Give-It-Away Marketing

My bank did something extraordinary today. Something creative. Something, dare I say, brilliant. In fact, in my 40-plus years as a consumer of banking services, I’ve never before experienced this particular innovation. Until now.

Here’s what happened…

While visiting my local branch this morning – an activity in which I take great pleasure, since I only do it when I have checks to deposit – I sensed that something was different. As I approached the middle counter, it dawned on me: The leaky, intermittently functioning, chained-like-a-nomadic-dog, pens had vanished.

In their place was a tray of shiny, new, free-ranging click pens, unattached and there for the taking. Each one, proudly emblazoned with the bank’s name and logo.

I couldn’t help but smile. Someone – and I don’t know who it is, but someone – at the Milford, Massachusetts branch of BankNorth was putting relationship marketing to work.

Here’s what I mean. Giving away free, no-strings-attached value to clients and non-clients alike – whether in the form of a pen, a newsletter, a response to an e-mail question or just a few minutes of time on the phone – is a fantastically effective way to stand out, build relationships and drive referral traffic to your business.

Why? Three reasons that I can think of at the moment:

Reason #1: It screams trust. Don’t you find it a tad annoying that your bank expects you to trust it with your life savings, and yet they don’t trust you to be alone with the pens? Doesn’t the idea of a bin full of complimentary pens change how you think of them? Doesn’t the added expense seem like a worthwhile investment for the bank, as a means of building good will? Don’t you wish I’d stop phrasing everything in the form of a question?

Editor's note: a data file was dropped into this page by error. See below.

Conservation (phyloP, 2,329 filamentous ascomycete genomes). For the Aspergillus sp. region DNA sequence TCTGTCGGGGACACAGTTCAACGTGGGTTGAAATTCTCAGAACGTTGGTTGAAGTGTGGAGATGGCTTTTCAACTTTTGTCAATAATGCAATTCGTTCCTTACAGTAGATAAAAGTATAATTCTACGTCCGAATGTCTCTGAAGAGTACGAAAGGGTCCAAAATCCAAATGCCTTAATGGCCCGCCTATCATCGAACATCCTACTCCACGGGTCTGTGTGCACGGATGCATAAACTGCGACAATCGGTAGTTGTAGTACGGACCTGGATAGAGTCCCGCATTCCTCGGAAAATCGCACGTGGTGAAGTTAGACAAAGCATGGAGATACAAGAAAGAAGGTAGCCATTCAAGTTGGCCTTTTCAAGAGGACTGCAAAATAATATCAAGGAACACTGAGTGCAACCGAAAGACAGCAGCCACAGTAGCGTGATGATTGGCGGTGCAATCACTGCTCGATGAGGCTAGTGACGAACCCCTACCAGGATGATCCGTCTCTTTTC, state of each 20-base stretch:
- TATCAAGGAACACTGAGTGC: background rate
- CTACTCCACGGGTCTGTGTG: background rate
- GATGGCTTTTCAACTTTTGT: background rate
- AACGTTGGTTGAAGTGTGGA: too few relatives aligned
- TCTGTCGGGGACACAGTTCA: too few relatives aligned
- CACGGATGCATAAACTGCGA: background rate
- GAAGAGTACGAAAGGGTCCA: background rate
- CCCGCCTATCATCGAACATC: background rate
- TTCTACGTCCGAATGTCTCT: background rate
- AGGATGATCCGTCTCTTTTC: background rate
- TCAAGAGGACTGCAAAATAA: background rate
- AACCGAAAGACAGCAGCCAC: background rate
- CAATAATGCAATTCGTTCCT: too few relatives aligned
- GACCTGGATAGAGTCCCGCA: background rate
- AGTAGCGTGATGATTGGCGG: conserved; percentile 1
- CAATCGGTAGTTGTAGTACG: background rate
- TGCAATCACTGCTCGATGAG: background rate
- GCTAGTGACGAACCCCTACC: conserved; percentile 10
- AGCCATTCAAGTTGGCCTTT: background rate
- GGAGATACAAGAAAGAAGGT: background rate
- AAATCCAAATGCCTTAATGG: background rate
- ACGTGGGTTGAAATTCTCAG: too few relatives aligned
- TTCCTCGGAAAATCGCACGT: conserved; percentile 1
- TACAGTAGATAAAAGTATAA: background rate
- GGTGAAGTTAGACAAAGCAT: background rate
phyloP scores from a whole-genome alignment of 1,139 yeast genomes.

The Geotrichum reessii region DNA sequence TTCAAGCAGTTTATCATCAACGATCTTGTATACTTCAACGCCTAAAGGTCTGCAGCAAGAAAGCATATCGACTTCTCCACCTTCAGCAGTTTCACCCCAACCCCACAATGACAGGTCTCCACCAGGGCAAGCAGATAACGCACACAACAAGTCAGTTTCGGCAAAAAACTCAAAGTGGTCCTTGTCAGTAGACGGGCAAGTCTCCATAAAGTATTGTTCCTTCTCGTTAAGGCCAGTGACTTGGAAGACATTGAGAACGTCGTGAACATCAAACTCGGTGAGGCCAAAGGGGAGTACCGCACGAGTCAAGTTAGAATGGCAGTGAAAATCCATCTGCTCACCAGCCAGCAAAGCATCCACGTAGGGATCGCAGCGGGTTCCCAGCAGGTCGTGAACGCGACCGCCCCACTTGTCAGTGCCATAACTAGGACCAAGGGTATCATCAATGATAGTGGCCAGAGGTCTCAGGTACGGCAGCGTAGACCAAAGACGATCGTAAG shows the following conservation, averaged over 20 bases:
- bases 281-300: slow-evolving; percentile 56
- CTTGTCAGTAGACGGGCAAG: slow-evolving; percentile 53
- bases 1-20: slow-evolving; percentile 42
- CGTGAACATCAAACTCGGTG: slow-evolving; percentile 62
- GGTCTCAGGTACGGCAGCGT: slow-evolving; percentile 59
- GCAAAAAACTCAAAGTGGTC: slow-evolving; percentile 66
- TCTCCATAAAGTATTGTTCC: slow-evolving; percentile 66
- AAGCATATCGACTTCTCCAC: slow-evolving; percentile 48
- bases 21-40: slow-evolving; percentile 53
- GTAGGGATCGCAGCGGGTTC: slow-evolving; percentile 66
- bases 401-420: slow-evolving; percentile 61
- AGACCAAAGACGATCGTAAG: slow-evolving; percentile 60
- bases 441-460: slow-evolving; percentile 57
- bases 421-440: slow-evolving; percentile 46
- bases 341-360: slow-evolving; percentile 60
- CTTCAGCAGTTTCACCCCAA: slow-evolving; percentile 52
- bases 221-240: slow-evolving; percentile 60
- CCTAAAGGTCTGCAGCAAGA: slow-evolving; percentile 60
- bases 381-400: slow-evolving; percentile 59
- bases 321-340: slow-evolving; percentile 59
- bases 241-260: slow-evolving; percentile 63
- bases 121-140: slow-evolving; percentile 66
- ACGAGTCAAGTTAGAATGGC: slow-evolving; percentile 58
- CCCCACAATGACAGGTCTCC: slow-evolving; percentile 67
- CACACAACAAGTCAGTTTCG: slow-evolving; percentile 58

As professional service providers, we have the same opportunity. We can guard our precious E-Newsletters or whitepapers by demanding all kinds of personal information up front. Or we can just give them away.

We can be stingy with our time and knowledge so that nobody gets our wisdom for free. Or we can decide to be helpful, letting it spill where it will, in phone calls, e-mails and casual conversation.

If we want people to trust us – which for my money, is the biggest hurdle in a prospective client’s decision to hire someone – we need to behave as if we trust them.

Reason #2: It spreads the word. People think they’re being prudent by guarding the door. “We bill by the hour, we can’t give our time away.” “If I explain how to do it, they won’t need to hire me.” “The pens cost us money, let’s anchor them to the counter.”

At some level, of course, watching the door is necessary. After all, you can’t make a living if you don’t charge some people for some things. True enough. But you can’t make a living if nobody hires you either. And marketing, I’m guessing, is the single biggest business problem you’ve got.

So why not think of it this way?: Those brief encounters aren’t “missed revenue opportunities,” they’re inexpensive marketing events. Each is a chance to demonstrate your expertise, show up on someone’s radar and make a targeted, personal connection. Not a bad return for a five minute phone call.

Reason #3: Your competition is afraid to do it. I have to admit, one of the things I like most about a “make yourself available and share your expertise with no strings attached” marketing approach is that most companies don’t like doing it. They’re afraid that if they start giving things away, pretty soon, nobody will want to pay for anything.

I haven’t found that to be the case. In fact it seems to me that the experts who publish books, just to name one “give your expertise away” example, are the most highly compensated in every field.

But many of your competitors just don’t see the world that way. To them, every interaction needs to be monetized and the only good expense is a reduced expense.

That’s good news for you and me. Because with all the companies out there – large and small – who make every decision with only an eye on today’s bottom line, we can stand out without a whole lot of effort. Respond to e-mails, return phone calls, publish plenty of free information and you’ll be on your way.

Here’s the real bottom line: A little extra effort and expense is all it takes. Make “giving away free and useful information” the theme of your 2009 marketing plan and just watch what happens. And yes, you can take that to the bank.

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